EU leaders strike deal on climate change funding
European Union leaders have come to an agreement on funding that could boost efforts to reach a global deal to fight climate change, British and Danish diplomats said.
Reuters - European Union leaders have agreed an offer to put on the table at global climate talks in Copenhagen in December, Britain and Denmark said on Friday, but east European officials said divisions remained.
The two-day summit had yet to determine how to divide the bill for helping developing countries tackle climate change, the east European officials said.
The 27-country EU has been trying to secure a negotiating mandate for the Copenhagen talks to find a successor to the Kyoto Protocol, the United Nations anti-climate change scheme expiring in 2012.
"Europe is making three conditional offers, money on the table, saying we will do everything we can to make a climate change deal happen," British Prime Minister Gordon Brown told reporters.
"I think this is a breakthrough that takes us forward to Copenhagen and makes a Copenhagen agreement possible," he said.
Success in Copenhagen is likely to hinge on money
Developing countries say they will not sign up to tackling climate change without enough funds from rich nations, which bear most of the responsibility for damaging the atmosphere by fuelling their industries with oil and coal over decades.
Danish Prime Minister Lars Lokke Rasmussen said the EU was willing to pay a "huge amount of money" in a Copenhagen deal if other rich countries also met their commitments.
"This is a signal to the poorest countries of the world," he told reporters. "It is also a strong signal to the United States, Japan and other countries."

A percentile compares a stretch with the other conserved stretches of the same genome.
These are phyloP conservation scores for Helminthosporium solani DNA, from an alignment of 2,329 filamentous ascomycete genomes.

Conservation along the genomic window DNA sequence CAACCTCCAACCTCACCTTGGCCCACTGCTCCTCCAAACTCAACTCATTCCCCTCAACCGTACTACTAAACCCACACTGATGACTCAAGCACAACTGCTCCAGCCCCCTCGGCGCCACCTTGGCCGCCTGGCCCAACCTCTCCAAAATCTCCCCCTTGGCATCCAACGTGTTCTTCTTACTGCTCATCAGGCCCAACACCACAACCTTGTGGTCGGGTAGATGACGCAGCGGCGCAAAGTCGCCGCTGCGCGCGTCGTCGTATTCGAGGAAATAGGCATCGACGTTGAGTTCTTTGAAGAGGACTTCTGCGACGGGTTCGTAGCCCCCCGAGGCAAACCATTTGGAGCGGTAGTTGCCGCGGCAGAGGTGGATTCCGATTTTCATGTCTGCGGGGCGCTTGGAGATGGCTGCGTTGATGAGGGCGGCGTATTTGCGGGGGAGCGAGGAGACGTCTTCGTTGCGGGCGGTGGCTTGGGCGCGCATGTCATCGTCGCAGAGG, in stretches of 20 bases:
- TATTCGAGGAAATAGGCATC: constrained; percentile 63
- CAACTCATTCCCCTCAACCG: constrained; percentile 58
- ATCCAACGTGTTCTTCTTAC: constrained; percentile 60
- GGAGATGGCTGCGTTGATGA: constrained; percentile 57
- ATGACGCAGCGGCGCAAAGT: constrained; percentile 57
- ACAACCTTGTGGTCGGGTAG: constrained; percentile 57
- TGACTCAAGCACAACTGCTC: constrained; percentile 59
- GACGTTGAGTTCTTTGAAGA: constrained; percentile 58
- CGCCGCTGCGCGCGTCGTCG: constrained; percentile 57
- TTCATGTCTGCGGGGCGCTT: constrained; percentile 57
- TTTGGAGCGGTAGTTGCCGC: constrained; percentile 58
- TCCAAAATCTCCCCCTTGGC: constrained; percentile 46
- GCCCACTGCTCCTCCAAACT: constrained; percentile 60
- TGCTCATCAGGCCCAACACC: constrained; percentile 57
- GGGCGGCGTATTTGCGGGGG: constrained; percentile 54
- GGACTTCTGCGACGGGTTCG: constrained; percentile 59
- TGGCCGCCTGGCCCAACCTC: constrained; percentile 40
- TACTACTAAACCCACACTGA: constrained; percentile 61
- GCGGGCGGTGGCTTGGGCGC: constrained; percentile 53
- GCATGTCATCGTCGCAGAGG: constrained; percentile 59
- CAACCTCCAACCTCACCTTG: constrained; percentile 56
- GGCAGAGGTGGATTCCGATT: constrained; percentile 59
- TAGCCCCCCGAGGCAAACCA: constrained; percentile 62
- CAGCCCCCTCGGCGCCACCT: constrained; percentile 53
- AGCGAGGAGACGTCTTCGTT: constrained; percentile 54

But east European countries said no solution had been reached over their demands that the EU agree how to split the bill before pledging any concrete amounts of money.
Nine east European countries question the fairness of such handouts, observing that some wealthier regions in developing countries are better off than parts of poorer European states such as Romania.
"I see the chances of a compromise are moderate," said Poland's minister for Europe, Mikolaj Dowgielewicz.
"We don't want a situation where Romania or Bulgaria is going to pay Brazil to mitigate carbon dioxide emissions, because it's absurd."
Excessive handouts could hamper the region's recovery from the economic crisis, Poland argues.
"We don't want to become the museum of folklore of eastern Europe," Dowgielewicz said.
South African cleric Desmond Tutu criticised Poland in a letter to EU leaders for standing in the way of a European Union pact on climate change.
"Poland is among the 50 richest countries in the world, with a per capita gross domestic product three times that of China and 20 times that of Mozambique," Tutu wrote.
Britain's Brown said the EU summit would endorse an estimate that developing countries need 100 billion euros ($148.2 billion) a year by 2020 to tackle climate change.
"There are very specific figures today," he said. "That is aid that is being provided to help developing countries meet their climate change targets and cut their emissions where otherwise they couldn't afford to do so," he said.